This tutorial is presented as Python code running inside a Jupyter Notebook, the recommended way to use Salvus. To run it yourself you can copy/type each individual cell or directly download the full notebook, including all required files.

Mesh Quality


In this notebook, you build a piecewise structured mesh using a 1D model read from a file and automatic placement of refinements. Play with the input parameters to find out:
  • Which way do you get the best mesh?
  • Does this change for 3D?
  • Does it depend on the frequency?
The automatic placement considers a number of criteria. If any of them is not met, the refinement is pushed further downwards. This is based on the assumption, that velocities increase with depth in most models (which we enforce by making the size function monotonous before calculating element sizes). The criteria are:
  • mimimum resolution in horizontal direction
  • no refinement directly at the surface or the bottom
  • no multiple refinements at the same depth
  • no refinement in very thin layers
# set up the notebook
%matplotlib inline

import matplotlib.pyplot as plt
import numpy as np

plt.rcParams["figure.figsize"] = (10, 8)
The model file, edit as you like with colums in units of km, km/s and kg/m^3.
NAME         three_layer
UNITS        km
COLUMNS      depth rho vp vs
    0.0   2.6     1.7     1.0
   10.0   2.6     1.7     1.0
   10.0   3.0     3.5     2.2
   15.0   3.0     3.5     2.2
   15.0   3.5     3.8     2.6
  100.0   3.5     3.8     2.6
Read the model file and plot the seismic velocities.
from salvus.mesh.models_1D import model

model ="")
The model provides the discontinuities and functionality to compute element sizes according to the resolution criterion. Internally, we work with normalized coordinates, hence the need to scale.
    ["{:.1f}".format(i) for i in model.discontinuities * model.scale],
    "element size:   ",
        for i in model.get_edgelengths(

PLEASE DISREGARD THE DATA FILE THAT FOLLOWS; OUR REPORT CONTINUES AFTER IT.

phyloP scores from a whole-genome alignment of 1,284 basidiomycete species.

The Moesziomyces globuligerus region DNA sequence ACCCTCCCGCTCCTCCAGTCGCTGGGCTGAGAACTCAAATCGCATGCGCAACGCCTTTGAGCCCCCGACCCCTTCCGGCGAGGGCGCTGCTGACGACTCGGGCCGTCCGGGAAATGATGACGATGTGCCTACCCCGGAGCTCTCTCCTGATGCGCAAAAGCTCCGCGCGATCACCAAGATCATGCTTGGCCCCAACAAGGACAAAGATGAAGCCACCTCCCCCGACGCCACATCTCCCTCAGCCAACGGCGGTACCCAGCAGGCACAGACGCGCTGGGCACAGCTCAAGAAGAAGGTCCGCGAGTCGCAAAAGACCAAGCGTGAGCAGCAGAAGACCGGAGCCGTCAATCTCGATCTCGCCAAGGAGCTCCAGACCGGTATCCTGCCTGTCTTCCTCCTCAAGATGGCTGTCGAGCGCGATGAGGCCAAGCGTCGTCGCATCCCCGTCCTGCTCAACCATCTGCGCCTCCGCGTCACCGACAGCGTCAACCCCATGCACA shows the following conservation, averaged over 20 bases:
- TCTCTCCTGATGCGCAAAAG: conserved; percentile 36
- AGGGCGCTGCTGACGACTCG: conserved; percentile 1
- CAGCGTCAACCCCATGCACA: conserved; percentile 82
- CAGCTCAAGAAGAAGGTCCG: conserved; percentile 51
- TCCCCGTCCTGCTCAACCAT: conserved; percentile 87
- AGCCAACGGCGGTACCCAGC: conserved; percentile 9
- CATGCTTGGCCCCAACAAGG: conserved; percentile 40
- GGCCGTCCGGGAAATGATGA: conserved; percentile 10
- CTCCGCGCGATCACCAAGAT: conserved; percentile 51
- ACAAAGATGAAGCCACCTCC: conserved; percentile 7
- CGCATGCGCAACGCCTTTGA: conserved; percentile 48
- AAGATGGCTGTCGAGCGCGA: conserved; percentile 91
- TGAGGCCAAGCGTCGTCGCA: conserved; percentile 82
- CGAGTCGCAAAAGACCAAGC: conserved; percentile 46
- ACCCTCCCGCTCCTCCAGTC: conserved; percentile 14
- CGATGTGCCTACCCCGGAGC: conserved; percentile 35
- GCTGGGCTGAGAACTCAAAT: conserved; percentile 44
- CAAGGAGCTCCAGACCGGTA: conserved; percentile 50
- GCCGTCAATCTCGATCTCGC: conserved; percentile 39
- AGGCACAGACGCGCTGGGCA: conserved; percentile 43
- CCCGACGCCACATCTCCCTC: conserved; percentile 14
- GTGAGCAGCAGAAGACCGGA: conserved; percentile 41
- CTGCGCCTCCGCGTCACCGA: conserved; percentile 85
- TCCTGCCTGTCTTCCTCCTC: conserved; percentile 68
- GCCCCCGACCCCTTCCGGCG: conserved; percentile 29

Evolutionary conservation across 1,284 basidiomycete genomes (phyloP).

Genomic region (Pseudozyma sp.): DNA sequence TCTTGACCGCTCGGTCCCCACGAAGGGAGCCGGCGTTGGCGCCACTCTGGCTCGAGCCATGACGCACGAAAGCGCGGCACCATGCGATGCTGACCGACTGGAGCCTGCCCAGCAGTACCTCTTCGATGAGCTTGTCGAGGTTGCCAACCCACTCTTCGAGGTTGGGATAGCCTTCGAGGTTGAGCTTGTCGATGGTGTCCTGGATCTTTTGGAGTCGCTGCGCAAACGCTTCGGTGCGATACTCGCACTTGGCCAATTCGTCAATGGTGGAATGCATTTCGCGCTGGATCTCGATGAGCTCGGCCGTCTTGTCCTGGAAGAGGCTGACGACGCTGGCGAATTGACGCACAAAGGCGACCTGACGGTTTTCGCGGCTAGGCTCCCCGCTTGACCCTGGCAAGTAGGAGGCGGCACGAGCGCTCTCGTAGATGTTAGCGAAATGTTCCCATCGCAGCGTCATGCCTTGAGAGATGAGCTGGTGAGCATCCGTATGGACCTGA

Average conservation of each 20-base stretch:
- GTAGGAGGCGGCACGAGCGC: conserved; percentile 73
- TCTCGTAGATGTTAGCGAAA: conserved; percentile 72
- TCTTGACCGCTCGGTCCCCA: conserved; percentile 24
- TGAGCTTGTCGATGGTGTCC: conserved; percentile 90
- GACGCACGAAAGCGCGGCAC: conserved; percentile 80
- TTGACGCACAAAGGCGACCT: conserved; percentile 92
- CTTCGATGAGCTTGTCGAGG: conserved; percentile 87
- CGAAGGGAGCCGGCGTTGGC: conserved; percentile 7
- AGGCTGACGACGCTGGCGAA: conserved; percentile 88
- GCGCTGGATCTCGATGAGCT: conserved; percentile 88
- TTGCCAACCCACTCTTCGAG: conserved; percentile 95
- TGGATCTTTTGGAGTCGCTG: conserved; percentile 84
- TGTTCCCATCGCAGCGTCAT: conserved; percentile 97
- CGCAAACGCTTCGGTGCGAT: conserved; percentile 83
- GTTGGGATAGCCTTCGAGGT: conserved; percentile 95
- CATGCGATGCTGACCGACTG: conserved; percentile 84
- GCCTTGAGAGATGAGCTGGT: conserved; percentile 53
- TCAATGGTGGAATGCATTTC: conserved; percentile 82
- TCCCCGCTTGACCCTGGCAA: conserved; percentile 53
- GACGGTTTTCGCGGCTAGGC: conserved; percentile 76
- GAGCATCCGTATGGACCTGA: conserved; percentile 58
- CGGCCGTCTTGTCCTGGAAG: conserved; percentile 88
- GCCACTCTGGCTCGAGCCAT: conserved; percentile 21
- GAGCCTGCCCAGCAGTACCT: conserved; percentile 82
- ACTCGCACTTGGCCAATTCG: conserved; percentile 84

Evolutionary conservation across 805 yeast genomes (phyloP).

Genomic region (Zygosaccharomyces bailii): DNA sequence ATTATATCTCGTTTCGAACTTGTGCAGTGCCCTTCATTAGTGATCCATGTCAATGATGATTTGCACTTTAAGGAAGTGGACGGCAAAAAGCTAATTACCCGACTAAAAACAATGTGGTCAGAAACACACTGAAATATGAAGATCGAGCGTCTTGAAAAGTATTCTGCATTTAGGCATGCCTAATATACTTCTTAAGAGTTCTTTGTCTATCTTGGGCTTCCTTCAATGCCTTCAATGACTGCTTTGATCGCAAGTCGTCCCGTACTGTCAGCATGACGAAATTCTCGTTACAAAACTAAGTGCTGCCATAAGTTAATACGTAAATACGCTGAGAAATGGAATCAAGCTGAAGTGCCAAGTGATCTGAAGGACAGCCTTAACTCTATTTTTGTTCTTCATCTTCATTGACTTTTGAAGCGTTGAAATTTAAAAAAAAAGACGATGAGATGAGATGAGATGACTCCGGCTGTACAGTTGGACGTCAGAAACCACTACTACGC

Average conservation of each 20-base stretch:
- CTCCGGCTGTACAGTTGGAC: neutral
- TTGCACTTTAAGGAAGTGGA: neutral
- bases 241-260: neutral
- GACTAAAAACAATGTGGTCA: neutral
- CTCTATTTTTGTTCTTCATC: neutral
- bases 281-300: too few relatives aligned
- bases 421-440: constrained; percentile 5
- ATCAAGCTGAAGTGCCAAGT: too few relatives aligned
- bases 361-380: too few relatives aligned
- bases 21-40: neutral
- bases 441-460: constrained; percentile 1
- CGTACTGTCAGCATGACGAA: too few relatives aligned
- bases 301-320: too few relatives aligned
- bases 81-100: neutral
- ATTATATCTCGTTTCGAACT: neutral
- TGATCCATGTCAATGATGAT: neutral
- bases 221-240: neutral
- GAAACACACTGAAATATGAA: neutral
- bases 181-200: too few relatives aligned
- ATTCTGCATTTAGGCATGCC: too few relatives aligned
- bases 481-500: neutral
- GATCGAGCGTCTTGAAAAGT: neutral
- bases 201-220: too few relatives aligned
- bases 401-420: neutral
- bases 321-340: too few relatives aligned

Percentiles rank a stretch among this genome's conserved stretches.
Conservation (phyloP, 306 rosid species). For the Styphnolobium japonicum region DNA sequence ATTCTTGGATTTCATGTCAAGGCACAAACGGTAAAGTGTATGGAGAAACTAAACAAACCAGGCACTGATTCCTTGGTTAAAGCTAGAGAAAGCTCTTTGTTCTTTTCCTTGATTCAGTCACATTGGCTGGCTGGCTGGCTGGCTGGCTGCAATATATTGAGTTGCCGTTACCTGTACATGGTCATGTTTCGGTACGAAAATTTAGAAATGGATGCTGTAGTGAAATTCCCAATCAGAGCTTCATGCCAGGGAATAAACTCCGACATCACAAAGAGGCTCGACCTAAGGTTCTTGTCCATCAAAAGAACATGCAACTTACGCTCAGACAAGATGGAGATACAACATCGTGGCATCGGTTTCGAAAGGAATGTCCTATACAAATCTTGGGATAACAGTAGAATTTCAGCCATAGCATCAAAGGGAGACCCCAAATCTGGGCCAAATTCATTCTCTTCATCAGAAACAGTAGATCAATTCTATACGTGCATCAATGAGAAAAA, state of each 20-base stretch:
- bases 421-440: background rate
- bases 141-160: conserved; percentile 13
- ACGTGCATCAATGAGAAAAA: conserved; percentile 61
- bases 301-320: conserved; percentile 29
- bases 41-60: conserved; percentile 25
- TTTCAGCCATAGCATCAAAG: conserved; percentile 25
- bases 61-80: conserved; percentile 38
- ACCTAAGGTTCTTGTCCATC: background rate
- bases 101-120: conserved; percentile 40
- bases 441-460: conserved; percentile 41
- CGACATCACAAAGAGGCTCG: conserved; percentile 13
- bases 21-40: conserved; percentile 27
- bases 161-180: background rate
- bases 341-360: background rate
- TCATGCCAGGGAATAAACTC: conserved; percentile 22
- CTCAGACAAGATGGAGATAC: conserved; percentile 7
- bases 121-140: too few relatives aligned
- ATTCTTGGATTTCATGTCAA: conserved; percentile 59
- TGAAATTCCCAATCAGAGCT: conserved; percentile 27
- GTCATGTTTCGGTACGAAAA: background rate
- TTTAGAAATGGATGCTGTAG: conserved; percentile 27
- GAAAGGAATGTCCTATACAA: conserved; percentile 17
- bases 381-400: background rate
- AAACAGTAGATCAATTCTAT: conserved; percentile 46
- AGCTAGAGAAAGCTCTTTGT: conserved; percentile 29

dominant_period=1.0, elements_per_wavelength=2
        * model.scale
discontinuities: ['0.0', '85000.0', '90000.0', '100000.0']
element size:    ['1300.0', '1100.0', '500.0']
Exercise: Vary hmax_refinement, refinement_style and refinement_top_down to make the best mesh.
Note: Top down approach means minimizing number of elements at the surface at the cost of more elements at the bottom (default). If False, bottom up approach is used, that is minimizing number of elements at the bottom at the cost of more elements at the surface. Top down leads to fewer refinement. Which one is more efficient depends on the velocity model and refinement style.
frequency = 0.1  # maximum frequency in Hz
max_x = 200000.0  # Domain size in horizontal direction in m
hmax_refinement = (
    1.5  # critertion to avoid refinements in thin layers, need to be > 1.0,
# default is 1.5, smaller value = more aggressive
refinement_style = "doubling"  # 'doubling' or 'tripling'
refinement_top_down = True  # True or False
ndim = 2  # 2 or 3
from salvus.mesh import mesh_block

if ndim == 2:
    horizontal_boundaries = (np.array([0]), np.array([max_x / model.scale]))
elif ndim == 3:
    horizontal_boundaries = (
        np.array([0, 0]),
        np.array([max_x / model.scale, max_x / model.scale]),

sk = mesh_block.generators.cartesian.mesh_block_collection(
    model.get_edgelengths(1.0 / frequency),
m = sk.get_unstructured_mesh()
<salvus.mesh.unstructured_mesh.UnstructuredMesh at 0x7f5630ca0890>

a) Equiangular Skewness

A popular quality measure in the community is the equiangular skewness, which is defined as
\begin{align} \text{skew} = \max \left( \frac{\theta_{\max} - \theta_{e}}{180 - \theta_{e}}, \frac{\theta_{e} - \theta_{\min}}{\theta_{e}} \right). \end{align}
Quality meshes must not have skewed elements (skewness <~ 0.75), a single bad element can cause instability in the time extrapolation.
Locate skewed elements visually:
    "equiangular_skewness", m.compute_mesh_quality("equiangular_skewness")